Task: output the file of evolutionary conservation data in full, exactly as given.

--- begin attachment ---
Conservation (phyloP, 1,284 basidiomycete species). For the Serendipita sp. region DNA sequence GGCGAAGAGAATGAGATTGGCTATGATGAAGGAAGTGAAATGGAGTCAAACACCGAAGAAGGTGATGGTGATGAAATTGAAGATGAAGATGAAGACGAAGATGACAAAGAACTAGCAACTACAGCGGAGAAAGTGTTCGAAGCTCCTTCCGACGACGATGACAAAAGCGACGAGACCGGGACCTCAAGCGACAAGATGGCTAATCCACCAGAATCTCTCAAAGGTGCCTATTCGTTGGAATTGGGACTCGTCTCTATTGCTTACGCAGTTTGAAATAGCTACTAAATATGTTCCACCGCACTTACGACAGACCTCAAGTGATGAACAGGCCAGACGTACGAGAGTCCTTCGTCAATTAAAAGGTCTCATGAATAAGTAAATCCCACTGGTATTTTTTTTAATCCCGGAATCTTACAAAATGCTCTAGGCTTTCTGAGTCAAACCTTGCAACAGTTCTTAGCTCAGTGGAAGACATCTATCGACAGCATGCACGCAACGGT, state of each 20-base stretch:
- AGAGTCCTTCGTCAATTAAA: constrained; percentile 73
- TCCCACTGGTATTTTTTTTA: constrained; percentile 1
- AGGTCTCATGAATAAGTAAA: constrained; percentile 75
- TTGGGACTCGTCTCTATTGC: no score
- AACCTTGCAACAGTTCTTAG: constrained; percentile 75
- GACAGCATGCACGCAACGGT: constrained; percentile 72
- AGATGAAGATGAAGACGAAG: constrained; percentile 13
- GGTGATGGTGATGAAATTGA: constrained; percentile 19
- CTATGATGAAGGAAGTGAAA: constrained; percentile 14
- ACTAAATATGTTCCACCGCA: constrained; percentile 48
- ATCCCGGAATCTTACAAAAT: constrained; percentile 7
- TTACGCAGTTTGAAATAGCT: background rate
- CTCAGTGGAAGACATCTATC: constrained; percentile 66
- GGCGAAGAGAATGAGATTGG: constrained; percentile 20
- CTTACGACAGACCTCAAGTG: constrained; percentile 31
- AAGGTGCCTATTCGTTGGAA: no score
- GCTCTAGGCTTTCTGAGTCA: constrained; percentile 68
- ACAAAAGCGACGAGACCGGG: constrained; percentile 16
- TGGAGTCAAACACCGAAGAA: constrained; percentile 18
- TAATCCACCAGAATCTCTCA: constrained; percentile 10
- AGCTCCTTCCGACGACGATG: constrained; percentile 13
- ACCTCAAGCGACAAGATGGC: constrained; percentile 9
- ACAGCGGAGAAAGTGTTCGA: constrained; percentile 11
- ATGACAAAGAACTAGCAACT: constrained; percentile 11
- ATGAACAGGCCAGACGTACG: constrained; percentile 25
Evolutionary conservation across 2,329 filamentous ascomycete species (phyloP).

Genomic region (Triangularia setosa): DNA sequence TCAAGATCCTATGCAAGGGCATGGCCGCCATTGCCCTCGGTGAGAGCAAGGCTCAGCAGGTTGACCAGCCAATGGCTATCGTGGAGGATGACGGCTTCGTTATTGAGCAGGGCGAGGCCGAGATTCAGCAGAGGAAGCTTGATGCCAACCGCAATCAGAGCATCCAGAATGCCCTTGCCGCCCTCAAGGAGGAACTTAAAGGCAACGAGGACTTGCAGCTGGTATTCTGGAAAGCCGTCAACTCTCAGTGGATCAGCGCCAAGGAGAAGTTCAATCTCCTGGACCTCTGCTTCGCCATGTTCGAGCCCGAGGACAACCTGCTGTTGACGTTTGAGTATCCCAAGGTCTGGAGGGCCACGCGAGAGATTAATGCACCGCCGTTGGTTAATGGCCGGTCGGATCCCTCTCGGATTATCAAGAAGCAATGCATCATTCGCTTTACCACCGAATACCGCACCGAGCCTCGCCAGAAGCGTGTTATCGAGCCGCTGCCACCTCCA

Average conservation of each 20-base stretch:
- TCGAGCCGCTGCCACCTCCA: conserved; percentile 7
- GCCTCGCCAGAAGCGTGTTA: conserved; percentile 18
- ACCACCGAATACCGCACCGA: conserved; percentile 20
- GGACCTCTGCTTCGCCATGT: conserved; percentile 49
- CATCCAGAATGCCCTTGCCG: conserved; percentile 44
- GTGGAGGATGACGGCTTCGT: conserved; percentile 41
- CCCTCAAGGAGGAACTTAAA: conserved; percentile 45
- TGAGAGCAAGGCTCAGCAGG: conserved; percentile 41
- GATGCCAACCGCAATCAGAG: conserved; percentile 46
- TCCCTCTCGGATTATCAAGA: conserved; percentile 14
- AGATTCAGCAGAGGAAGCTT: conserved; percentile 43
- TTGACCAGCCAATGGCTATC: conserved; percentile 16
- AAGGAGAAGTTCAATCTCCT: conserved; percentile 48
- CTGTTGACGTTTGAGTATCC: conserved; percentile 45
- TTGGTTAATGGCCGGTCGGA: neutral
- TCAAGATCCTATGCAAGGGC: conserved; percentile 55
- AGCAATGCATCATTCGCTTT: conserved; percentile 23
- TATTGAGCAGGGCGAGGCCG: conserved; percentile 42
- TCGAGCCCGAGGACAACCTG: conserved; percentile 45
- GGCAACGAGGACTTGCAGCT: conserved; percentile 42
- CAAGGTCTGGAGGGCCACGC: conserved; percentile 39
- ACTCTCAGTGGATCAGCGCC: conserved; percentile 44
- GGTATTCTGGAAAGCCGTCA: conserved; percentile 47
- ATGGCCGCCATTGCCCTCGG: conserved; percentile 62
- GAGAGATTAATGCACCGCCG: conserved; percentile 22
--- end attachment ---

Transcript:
Conservation (phyloP, 1,284 basidiomycete species). For the Serendipita sp. region DNA sequence GGCGAAGAGAATGAGATTGGCTATGATGAAGGAAGTGAAATGGAGTCAAACACCGAAGAAGGTGATGGTGATGAAATTGAAGATGAAGATGAAGACGAAGATGACAAAGAACTAGCAACTACAGCGGAGAAAGTGTTCGAAGCTCCTTCCGACGACGATGACAAAAGCGACGAGACCGGGACCTCAAGCGACAAGATGGCTAATCCACCAGAATCTCTCAAAGGTGCCTATTCGTTGGAATTGGGACTCGTCTCTATTGCTTACGCAGTTTGAAATAGCTACTAAATATGTTCCACCGCACTTACGACAGACCTCAAGTGATGAACAGGCCAGACGTACGAGAGTCCTTCGTCAATTAAAAGGTCTCATGAATAAGTAAATCCCACTGGTATTTTTTTTAATCCCGGAATCTTACAAAATGCTCTAGGCTTTCTGAGTCAAACCTTGCAACAGTTCTTAGCTCAGTGGAAGACATCTATCGACAGCATGCACGCAACGGT, state of each 20-base stretch:
- AGAGTCCTTCGTCAATTAAA: constrained; percentile 73
- TCCCACTGGTATTTTTTTTA: constrained; percentile 1
- AGGTCTCATGAATAAGTAAA: constrained; percentile 75
- TTGGGACTCGTCTCTATTGC: no score
- AACCTTGCAACAGTTCTTAG: constrained; percentile 75
- GACAGCATGCACGCAACGGT: constrained; percentile 72
- AGATGAAGATGAAGACGAAG: constrained; percentile 13
- GGTGATGGTGATGAAATTGA: constrained; percentile 19
- CTATGATGAAGGAAGTGAAA: constrained; percentile 14
- ACTAAATATGTTCCACCGCA: constrained; percentile 48
- ATCCCGGAATCTTACAAAAT: constrained; percentile 7
- TTACGCAGTTTGAAATAGCT: background rate
- CTCAGTGGAAGACATCTATC: constrained; percentile 66
- GGCGAAGAGAATGAGATTGG: constrained; percentile 20
- CTTACGACAGACCTCAAGTG: constrained; percentile 31
- AAGGTGCCTATTCGTTGGAA: no score
- GCTCTAGGCTTTCTGAGTCA: constrained; percentile 68
- ACAAAAGCGACGAGACCGGG: constrained; percentile 16
- TGGAGTCAAACACCGAAGAA: constrained; percentile 18
- TAATCCACCAGAATCTCTCA: constrained; percentile 10
- AGCTCCTTCCGACGACGATG: constrained; percentile 13
- ACCTCAAGCGACAAGATGGC: constrained; percentile 9
- ACAGCGGAGAAAGTGTTCGA: constrained; percentile 11
- ATGACAAAGAACTAGCAACT: constrained; percentile 11
- ATGAACAGGCCAGACGTACG: constrained; percentile 25
Evolutionary conservation across 2,329 filamentous ascomycete species (phyloP).

Genomic region (Triangularia setosa): DNA sequence TCAAGATCCTATGCAAGGGCATGGCCGCCATTGCCCTCGGTGAGAGCAAGGCTCAGCAGGTTGACCAGCCAATGGCTATCGTGGAGGATGACGGCTTCGTTATTGAGCAGGGCGAGGCCGAGATTCAGCAGAGGAAGCTTGATGCCAACCGCAATCAGAGCATCCAGAATGCCCTTGCCGCCCTCAAGGAGGAACTTAAAGGCAACGAGGACTTGCAGCTGGTATTCTGGAAAGCCGTCAACTCTCAGTGGATCAGCGCCAAGGAGAAGTTCAATCTCCTGGACCTCTGCTTCGCCATGTTCGAGCCCGAGGACAACCTGCTGTTGACGTTTGAGTATCCCAAGGTCTGGAGGGCCACGCGAGAGATTAATGCACCGCCGTTGGTTAATGGCCGGTCGGATCCCTCTCGGATTATCAAGAAGCAATGCATCATTCGCTTTACCACCGAATACCGCACCGAGCCTCGCCAGAAGCGTGTTATCGAGCCGCTGCCACCTCCA

Average conservation of each 20-base stretch:
- TCGAGCCGCTGCCACCTCCA: conserved; percentile 7
- GCCTCGCCAGAAGCGTGTTA: conserved; percentile 18
- ACCACCGAATACCGCACCGA: conserved; percentile 20
- GGACCTCTGCTTCGCCATGT: conserved; percentile 49
- CATCCAGAATGCCCTTGCCG: conserved; percentile 44
- GTGGAGGATGACGGCTTCGT: conserved; percentile 41
- CCCTCAAGGAGGAACTTAAA: conserved; percentile 45
- TGAGAGCAAGGCTCAGCAGG: conserved; percentile 41
- GATGCCAACCGCAATCAGAG: conserved; percentile 46
- TCCCTCTCGGATTATCAAGA: conserved; percentile 14
- AGATTCAGCAGAGGAAGCTT: conserved; percentile 43
- TTGACCAGCCAATGGCTATC: conserved; percentile 16
- AAGGAGAAGTTCAATCTCCT: conserved; percentile 48
- CTGTTGACGTTTGAGTATCC: conserved; percentile 45
- TTGGTTAATGGCCGGTCGGA: neutral
- TCAAGATCCTATGCAAGGGC: conserved; percentile 55
- AGCAATGCATCATTCGCTTT: conserved; percentile 23
- TATTGAGCAGGGCGAGGCCG: conserved; percentile 42
- TCGAGCCCGAGGACAACCTG: conserved; percentile 45
- GGCAACGAGGACTTGCAGCT: conserved; percentile 42
- CAAGGTCTGGAGGGCCACGC: conserved; percentile 39
- ACTCTCAGTGGATCAGCGCC: conserved; percentile 44
- GGTATTCTGGAAAGCCGTCA: conserved; percentile 47
- ATGGCCGCCATTGCCCTCGG: conserved; percentile 62
- GAGAGATTAATGCACCGCCG: conserved; percentile 22